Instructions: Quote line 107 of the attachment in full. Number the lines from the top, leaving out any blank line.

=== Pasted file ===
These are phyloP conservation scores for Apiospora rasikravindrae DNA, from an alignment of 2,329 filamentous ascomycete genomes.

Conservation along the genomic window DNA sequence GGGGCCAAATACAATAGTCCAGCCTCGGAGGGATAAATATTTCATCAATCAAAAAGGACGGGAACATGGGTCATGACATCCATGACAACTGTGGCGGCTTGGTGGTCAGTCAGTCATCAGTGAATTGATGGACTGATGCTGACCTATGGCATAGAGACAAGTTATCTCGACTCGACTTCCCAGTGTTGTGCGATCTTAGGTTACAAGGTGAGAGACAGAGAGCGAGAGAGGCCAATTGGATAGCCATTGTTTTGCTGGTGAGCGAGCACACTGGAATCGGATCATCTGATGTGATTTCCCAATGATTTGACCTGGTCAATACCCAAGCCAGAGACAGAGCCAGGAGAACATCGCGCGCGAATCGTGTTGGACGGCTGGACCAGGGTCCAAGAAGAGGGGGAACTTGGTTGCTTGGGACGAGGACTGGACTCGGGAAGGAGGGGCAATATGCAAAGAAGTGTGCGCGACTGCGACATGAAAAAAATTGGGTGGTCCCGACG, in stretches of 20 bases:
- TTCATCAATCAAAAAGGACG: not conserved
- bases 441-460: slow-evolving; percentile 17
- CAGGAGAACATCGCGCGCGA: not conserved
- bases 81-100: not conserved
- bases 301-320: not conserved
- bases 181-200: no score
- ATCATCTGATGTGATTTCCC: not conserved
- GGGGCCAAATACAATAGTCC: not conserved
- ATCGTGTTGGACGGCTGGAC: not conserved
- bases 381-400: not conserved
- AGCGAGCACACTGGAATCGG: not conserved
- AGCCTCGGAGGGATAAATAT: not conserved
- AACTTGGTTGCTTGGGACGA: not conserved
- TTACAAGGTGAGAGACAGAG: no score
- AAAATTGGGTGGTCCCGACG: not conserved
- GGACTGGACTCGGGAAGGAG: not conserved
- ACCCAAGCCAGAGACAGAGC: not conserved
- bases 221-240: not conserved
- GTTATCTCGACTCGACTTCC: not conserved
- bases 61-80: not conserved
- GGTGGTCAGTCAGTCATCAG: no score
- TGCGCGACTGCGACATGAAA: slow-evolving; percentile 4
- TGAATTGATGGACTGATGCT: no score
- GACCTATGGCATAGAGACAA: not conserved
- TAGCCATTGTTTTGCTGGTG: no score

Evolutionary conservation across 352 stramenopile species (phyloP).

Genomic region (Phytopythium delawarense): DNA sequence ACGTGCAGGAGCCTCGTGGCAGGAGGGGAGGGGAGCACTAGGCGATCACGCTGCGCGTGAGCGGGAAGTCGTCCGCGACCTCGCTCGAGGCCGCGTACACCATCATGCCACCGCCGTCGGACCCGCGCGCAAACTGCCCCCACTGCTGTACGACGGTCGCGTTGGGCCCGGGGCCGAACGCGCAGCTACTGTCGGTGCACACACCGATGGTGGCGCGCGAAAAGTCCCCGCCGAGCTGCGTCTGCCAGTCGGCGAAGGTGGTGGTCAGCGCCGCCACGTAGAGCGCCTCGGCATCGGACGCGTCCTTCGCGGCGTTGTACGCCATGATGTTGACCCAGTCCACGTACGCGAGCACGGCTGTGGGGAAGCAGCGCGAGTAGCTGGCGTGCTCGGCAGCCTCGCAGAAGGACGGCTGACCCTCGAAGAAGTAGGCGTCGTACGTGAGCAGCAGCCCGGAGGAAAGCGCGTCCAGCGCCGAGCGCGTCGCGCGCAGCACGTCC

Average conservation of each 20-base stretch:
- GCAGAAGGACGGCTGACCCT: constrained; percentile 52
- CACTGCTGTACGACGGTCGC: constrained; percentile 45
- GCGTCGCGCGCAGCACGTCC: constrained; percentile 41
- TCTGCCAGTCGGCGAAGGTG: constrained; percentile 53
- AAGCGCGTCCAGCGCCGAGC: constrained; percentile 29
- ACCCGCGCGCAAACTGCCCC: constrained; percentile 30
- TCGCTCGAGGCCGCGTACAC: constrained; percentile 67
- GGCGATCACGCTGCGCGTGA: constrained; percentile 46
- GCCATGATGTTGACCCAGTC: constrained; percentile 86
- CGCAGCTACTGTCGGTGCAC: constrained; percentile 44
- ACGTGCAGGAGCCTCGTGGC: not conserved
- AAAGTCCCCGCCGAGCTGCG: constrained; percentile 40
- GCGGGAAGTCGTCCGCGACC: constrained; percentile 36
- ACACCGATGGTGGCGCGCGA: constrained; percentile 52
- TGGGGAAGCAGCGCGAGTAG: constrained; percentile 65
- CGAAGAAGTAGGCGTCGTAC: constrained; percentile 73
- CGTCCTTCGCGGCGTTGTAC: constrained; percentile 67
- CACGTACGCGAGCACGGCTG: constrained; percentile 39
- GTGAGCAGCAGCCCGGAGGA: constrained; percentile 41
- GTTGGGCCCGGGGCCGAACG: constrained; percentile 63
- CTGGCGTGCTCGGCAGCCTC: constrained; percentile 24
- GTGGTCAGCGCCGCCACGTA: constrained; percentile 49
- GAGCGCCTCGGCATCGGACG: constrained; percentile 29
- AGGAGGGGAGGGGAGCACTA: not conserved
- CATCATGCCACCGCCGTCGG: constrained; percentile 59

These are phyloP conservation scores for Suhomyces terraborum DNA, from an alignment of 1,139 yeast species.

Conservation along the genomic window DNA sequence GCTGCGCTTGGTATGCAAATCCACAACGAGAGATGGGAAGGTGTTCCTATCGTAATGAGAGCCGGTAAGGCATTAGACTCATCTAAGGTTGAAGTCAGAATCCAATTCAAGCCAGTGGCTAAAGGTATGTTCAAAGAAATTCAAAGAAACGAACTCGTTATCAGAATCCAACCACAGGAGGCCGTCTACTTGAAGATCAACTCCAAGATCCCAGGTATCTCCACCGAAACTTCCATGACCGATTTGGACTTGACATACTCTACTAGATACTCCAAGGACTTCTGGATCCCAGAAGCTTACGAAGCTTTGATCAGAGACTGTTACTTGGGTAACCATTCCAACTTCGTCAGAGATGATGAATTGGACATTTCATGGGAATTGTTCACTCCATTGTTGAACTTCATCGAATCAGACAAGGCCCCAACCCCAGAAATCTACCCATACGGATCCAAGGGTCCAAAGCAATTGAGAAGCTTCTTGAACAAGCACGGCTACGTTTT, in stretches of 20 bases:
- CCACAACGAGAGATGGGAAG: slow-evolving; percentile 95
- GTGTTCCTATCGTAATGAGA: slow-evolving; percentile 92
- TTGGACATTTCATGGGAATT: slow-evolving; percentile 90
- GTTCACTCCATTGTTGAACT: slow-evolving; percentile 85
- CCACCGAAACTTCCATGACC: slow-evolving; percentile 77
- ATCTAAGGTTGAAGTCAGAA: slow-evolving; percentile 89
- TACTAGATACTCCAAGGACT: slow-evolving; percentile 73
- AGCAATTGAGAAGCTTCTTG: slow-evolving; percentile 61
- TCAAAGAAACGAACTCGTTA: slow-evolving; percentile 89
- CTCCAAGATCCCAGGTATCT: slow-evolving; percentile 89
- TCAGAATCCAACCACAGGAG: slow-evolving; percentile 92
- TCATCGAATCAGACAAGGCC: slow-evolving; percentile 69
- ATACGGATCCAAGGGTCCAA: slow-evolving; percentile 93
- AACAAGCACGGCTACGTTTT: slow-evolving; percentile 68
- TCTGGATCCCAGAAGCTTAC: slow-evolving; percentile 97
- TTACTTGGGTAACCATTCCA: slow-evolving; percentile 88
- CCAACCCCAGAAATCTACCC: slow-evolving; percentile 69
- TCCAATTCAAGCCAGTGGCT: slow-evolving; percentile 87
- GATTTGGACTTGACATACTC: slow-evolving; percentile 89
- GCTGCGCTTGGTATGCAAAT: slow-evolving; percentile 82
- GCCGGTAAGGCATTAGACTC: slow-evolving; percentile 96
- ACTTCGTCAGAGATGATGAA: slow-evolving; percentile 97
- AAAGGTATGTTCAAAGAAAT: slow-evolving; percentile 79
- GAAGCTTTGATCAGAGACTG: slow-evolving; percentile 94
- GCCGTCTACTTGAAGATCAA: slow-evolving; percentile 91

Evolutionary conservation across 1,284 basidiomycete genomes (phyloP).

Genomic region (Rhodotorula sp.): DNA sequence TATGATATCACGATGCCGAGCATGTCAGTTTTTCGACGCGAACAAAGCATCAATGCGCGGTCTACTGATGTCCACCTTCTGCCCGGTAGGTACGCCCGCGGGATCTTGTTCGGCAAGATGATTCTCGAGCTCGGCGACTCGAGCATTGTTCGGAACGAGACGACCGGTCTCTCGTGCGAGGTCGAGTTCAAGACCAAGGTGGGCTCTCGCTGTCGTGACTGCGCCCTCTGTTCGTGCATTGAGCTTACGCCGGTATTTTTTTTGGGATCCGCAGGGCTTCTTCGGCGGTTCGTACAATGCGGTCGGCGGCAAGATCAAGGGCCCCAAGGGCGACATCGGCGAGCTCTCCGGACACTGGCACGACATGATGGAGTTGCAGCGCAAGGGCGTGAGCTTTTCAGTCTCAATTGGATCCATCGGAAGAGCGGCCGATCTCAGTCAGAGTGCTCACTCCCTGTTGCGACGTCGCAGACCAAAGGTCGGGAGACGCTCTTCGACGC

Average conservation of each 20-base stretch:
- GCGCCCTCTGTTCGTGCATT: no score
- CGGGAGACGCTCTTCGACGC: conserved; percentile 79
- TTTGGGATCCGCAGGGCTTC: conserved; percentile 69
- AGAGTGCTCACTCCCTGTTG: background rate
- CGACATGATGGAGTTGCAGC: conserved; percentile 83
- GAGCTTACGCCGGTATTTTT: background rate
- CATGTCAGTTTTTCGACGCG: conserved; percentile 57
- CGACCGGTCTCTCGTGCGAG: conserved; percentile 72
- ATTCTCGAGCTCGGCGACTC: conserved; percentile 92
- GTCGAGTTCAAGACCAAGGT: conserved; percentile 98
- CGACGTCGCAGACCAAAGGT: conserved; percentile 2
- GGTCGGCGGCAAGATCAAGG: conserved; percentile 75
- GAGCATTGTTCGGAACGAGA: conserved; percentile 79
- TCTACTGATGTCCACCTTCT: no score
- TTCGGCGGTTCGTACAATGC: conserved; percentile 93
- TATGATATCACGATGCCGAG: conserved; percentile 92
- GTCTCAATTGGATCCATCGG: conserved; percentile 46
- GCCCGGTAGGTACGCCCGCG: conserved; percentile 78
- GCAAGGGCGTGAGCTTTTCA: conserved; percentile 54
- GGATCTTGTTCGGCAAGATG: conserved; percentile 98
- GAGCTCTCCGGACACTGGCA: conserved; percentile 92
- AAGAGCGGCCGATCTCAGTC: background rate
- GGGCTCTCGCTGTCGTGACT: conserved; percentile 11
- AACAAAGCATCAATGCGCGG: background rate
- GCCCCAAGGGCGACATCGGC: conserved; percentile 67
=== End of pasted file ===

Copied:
- AAGAGCGGCCGATCTCAGTC: background rate